Evidence for an early wet Moon from experimental crystallization of the lunar magma ocean

Journal name:
Nature Geoscience
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The Moon is thought to have been covered initially by a deep magma ocean, its gradual solidification leading to the formation of the plagioclase-rich highland crust. We performed a high-pressure, high-temperature experimental study of lunar mineralogical and geochemical evolution during magma ocean solidification that yields constraints on the presence of water in the earliest lunar interior. In the experiments, a deep layer containing both olivine and pyroxene is formed in the first ~50% of crystallization, β-quartz forms towards the end of crystallization, and the last per cent of magma remaining is extremely iron rich. In dry experiments, plagioclase appears after 68 vol.% solidification and yields a floatation crust with a thickness of ~68km, far above the observed average of 34–43km based on lunar gravity. The volume of plagioclase formed during crystallization is significantly less in water-bearing experiments. Using the relationship between magma water content and the resulting crustal thickness in the experiments, and considering uncertainties in initial lunar magma ocean depth, we estimate that the Moon may have contained at least 270 to 1,650ppm water at the time of magma ocean crystallization, suggesting the Earth–Moon system was water-rich from the start.

At a glance


  1. Comparison of LMO crystallization sequences from this study and the literature.
    Figure 1: Comparison of LMO crystallization sequences from this study and the literature.

    a, Numerically determined crystallization sequence2. bd, Experimentally determined crystallization sequences up to 78 PCS (per cent solid by volume) for the LPUM bulk Moon compositions at 1, 2 and 4GPa (ref. 10). e,f, Experiments for a dry system (e) and a system containing 3,150 ppm water (f) in a LMO with initial depth of 700km. Cpx, clinopyroxene; Opx, orthopyroxene.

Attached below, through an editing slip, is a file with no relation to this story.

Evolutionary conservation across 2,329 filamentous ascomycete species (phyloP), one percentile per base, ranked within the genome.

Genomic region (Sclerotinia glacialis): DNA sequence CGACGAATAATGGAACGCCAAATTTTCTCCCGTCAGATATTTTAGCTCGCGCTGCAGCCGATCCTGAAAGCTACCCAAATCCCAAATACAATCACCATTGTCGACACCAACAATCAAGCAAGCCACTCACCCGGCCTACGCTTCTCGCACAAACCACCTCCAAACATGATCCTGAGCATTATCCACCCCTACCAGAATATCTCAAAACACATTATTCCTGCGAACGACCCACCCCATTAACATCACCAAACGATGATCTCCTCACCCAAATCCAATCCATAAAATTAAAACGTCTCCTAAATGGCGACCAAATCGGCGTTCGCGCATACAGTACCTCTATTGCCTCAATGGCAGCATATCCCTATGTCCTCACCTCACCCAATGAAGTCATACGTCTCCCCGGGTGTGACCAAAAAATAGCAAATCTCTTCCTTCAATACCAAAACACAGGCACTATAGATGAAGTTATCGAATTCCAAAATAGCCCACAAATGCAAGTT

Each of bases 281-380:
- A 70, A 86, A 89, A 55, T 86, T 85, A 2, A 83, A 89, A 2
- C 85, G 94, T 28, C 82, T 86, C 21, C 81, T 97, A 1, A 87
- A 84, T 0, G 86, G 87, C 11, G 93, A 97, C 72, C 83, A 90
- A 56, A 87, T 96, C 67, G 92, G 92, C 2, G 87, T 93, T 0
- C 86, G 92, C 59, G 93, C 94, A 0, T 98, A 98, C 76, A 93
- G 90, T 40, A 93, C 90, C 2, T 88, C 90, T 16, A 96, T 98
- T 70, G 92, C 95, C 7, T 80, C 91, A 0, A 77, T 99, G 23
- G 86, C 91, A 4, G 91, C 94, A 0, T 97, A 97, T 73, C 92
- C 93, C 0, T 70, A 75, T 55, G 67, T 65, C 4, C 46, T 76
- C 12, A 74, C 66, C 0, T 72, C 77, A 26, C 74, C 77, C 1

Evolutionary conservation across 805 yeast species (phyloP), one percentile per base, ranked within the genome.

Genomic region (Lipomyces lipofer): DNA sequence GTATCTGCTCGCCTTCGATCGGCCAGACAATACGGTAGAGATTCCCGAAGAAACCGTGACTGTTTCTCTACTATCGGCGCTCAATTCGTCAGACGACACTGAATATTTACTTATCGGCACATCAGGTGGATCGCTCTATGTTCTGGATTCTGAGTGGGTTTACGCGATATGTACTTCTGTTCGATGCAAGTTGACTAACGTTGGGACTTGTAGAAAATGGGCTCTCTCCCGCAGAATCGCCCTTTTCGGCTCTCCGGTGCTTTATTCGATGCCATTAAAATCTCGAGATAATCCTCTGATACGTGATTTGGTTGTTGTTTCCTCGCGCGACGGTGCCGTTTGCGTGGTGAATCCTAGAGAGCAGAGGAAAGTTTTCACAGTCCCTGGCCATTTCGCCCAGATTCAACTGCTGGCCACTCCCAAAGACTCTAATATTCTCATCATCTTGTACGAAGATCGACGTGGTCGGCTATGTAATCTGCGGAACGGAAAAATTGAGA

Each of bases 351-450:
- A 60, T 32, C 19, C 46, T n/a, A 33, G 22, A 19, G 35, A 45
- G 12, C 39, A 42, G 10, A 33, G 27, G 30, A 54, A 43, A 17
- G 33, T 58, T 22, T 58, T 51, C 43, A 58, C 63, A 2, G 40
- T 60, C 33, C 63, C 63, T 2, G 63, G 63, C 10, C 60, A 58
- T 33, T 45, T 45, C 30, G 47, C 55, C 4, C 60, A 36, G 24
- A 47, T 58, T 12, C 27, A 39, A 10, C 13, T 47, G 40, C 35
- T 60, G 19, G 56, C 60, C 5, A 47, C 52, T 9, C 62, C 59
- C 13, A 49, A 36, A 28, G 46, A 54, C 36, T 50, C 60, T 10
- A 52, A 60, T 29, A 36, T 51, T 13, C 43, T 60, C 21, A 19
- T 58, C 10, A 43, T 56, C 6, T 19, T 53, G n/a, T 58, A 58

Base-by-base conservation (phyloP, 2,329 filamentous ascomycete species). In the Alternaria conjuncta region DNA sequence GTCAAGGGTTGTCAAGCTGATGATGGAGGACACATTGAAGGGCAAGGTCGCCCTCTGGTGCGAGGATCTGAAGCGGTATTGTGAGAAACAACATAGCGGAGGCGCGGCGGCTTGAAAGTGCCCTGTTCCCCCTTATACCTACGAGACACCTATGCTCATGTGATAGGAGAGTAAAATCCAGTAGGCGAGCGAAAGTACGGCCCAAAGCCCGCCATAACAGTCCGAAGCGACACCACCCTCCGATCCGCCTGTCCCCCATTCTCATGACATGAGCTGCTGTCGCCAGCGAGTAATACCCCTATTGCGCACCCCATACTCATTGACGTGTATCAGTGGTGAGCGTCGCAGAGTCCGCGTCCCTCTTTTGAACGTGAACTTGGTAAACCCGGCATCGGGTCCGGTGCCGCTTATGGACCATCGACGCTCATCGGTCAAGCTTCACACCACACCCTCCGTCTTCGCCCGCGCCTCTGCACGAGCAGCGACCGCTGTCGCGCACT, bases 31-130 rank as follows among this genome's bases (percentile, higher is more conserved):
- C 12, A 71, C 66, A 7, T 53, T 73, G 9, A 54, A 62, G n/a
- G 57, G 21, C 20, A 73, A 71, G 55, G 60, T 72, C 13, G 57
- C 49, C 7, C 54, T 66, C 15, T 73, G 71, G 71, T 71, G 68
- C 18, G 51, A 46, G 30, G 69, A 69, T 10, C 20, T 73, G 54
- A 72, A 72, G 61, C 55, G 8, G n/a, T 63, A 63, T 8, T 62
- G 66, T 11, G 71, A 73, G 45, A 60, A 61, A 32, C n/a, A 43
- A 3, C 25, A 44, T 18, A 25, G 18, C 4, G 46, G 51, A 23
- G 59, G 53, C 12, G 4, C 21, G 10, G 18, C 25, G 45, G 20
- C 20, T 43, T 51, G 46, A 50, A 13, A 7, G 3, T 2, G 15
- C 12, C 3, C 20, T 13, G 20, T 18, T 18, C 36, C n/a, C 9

2. Average thickness of the lunar crust as a function of initial LMO water content.
    Figure 2: Average thickness of the lunar crust as a function of initial LMO water content.

    Filled circles and solid line show experimental results from this study; trianglesand squares connected by dashed/dotted lines show crustal thickness curves assuming different LMO depths calculated using thermodynamic modelling25. Grey bar shows observed average crustal thickness of 34–43km based on GRAIL data24.


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  1. Faculty of Earth and Life Sciences, VU Amsterdam, De Boelelaan 1085, 1081 HV Amsterdam, The Netherlands

    • Yanhao Lin,
    • Elodie J. Tronche,
    • Edgar S. Steenstra &
    • Wim van Westrenen


W.v.W., E.J.T. and Y.L. designed the project. Y.L. and E.J.T. performed the experiments. Y.L., E.J.T. and E.S.S. performed sample analyses. All authors discussed the results. Y.L. and W.v.W. wrote the paper with input from all authors.

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